2017-06-27 11:40 - The SEE informed me that he had created another "work item" for the product group so the group would have to discuss the issue again.

2017-07-06 15:00 - The SEE informed me that his inquiry had been shot down again by the product group. He told me that he would bring it up with the TAM again in order to escalate the issue further.

2017-07-12 13:50 - The SEE informed me that he and the TAM had escalated the issue at a "rather prominent position".

2017-07-17 11:40 - The SEE informed me that the outlook for a proper patch before the RS4 release in March/April 2018 is rather bleak. The reasoning of the product group is that there is a rather simple workaround available with the icacls command.

2017-07-26 15:30 - In another lengthy call with the SEE he told me again that there most likely will not be a proper patch for the issue before RS4. I agreed to close the ticket/call since it was going nowhere at this point.

2017-07-26 17:30 - I got the final mail from the SEE with the summary about the issue, the workaround and the assumed date of March 2018 when they might release a proper patch.


TL;DR

  • The default user profile under Windows 10 1607 (and any version upgraded from (and possibly through) that) is writeable by every user
  • Microsoft released a half-assed patch that only fixed the permissions for the "Startup" folder because it was the only exploit I mentioned in my original ticket
  • Microsoft released a CVE-2017-0295 article claiming that the issue has been fully fixed
  • Microsoft refuses to fix the issue properly because there is a "simple command everyone can execute" but has not (to my knowledge) told anyone about this command because everyone assumes the issue has been fixed by KB4022715 and KB4022725
  • Microsoft postponed the release of a proper fix until RS4 (March/April 2018) for an issue introduced in July 2016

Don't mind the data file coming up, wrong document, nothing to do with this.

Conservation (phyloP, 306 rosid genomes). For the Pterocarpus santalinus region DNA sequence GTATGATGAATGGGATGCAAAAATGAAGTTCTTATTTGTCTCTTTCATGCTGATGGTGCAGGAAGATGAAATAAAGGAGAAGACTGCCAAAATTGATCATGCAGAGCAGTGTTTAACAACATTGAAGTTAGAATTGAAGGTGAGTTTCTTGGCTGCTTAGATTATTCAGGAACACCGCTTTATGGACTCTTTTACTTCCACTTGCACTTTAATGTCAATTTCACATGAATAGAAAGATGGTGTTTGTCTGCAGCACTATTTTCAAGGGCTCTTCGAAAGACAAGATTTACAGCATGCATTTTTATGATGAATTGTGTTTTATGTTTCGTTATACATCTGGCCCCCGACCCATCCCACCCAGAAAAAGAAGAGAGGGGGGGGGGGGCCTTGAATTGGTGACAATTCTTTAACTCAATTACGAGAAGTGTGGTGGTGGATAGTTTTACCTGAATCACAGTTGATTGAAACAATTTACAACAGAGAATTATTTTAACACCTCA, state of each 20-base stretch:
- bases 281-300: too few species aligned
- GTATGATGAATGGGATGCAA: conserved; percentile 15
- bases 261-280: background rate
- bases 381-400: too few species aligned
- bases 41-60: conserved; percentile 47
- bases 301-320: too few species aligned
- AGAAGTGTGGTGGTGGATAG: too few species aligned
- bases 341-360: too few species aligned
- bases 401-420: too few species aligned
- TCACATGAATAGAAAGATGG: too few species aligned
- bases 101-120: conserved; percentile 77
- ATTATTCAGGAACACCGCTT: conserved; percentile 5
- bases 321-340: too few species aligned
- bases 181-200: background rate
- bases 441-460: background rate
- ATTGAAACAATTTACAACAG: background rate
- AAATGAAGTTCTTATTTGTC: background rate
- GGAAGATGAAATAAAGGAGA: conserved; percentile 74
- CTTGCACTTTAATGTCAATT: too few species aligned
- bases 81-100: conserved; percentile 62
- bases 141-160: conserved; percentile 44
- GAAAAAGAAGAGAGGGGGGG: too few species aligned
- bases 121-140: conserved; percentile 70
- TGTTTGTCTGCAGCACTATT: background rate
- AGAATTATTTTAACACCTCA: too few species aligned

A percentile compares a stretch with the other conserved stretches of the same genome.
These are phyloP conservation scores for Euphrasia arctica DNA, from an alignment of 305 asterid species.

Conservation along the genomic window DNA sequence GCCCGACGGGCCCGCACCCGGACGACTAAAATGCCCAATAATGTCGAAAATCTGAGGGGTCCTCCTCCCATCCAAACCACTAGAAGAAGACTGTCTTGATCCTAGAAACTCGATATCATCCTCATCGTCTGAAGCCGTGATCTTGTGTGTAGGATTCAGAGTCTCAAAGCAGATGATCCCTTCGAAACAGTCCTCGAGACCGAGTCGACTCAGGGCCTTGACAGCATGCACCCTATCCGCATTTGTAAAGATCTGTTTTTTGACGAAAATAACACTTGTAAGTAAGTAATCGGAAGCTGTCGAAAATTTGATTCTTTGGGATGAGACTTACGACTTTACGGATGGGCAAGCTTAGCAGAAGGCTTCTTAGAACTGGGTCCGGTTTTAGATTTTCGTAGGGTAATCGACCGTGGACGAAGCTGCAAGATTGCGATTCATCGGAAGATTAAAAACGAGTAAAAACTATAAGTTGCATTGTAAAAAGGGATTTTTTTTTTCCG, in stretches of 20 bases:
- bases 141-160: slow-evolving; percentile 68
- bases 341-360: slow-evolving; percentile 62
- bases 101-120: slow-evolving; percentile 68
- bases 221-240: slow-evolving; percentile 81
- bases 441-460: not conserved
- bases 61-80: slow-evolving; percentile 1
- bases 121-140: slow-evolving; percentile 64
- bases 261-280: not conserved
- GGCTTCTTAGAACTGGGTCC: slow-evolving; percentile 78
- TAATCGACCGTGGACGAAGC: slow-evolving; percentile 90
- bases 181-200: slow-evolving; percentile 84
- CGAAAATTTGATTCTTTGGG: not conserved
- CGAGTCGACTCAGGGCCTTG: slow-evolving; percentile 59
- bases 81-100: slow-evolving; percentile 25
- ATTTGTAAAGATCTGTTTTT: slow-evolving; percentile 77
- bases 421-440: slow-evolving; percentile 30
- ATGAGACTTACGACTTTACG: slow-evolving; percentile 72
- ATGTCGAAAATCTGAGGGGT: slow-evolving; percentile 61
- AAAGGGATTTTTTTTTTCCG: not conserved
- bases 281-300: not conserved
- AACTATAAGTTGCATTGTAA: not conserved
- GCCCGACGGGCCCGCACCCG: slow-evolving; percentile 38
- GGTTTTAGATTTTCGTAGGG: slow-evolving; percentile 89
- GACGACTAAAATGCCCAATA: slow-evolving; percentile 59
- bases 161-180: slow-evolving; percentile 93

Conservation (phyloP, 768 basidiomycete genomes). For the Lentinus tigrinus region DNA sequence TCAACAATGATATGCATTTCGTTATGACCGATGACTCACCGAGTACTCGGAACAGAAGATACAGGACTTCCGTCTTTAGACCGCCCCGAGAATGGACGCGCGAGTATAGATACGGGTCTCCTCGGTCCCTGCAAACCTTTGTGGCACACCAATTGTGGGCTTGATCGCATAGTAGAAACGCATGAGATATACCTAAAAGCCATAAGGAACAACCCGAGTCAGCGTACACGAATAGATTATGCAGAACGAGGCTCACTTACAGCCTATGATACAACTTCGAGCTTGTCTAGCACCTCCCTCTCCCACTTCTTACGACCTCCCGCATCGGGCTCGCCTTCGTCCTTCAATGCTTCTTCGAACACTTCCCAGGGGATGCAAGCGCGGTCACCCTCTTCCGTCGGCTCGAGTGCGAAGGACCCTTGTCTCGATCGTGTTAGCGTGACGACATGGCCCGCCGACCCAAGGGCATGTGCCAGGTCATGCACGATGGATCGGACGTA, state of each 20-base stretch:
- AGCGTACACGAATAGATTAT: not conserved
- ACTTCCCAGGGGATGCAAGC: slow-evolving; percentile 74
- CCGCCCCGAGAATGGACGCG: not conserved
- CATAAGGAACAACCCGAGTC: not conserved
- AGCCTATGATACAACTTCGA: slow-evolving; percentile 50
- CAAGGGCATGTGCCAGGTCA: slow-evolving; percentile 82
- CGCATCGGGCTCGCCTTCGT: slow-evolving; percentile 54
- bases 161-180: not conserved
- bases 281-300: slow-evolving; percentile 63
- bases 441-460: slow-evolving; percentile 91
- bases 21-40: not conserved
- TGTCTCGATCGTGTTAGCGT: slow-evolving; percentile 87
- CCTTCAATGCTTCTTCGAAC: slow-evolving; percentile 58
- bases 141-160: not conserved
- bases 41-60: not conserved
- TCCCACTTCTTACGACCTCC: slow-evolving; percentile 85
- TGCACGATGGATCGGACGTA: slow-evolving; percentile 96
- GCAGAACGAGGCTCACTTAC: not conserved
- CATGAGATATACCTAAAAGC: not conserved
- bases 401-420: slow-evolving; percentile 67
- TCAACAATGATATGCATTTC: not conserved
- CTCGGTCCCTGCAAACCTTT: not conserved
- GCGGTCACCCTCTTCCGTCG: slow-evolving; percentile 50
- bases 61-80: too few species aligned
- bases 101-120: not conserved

While I obviously disagree with the decision made by Microsoft (or rather the product group) I have to give the SE and SEE a shoutout for their professionalism, how they handled the case and how they gave me the feeling that they really wanted to get this issue fixed. Whether the last part was actually genuine or just really good training I cannot be sure of but I will give them the benefit of the doubt.


[1] https://twitter.com/BeingSysAdmin/status/891905855788126208
[2] https://www.reddit.com/r/sysadmin/comments/6qmn49/windows_10_default_user_profile_potentially/

3 comments:

  1. The SE/SEE are not trained to give the customer the feeling, that they care... they really do as they get the direct attachment with the issue. it becomes difficult as soon as they have to involve the PG... the farer away from the customer, the harder it gets to really feel the same pain as customers/SEs/SEEs and therefore "just won't fix it".

    ReplyDelete
  2. I've the same built but I'm receiving slight different result...

    ReplyDelete
  3. Just in case you really don't know: You can deploy ACLs using GPOs: https://msdirectoryservices.wordpress.com/2012/01/13/set-ntfs-folder-permissions-using-gpo/

    ReplyDelete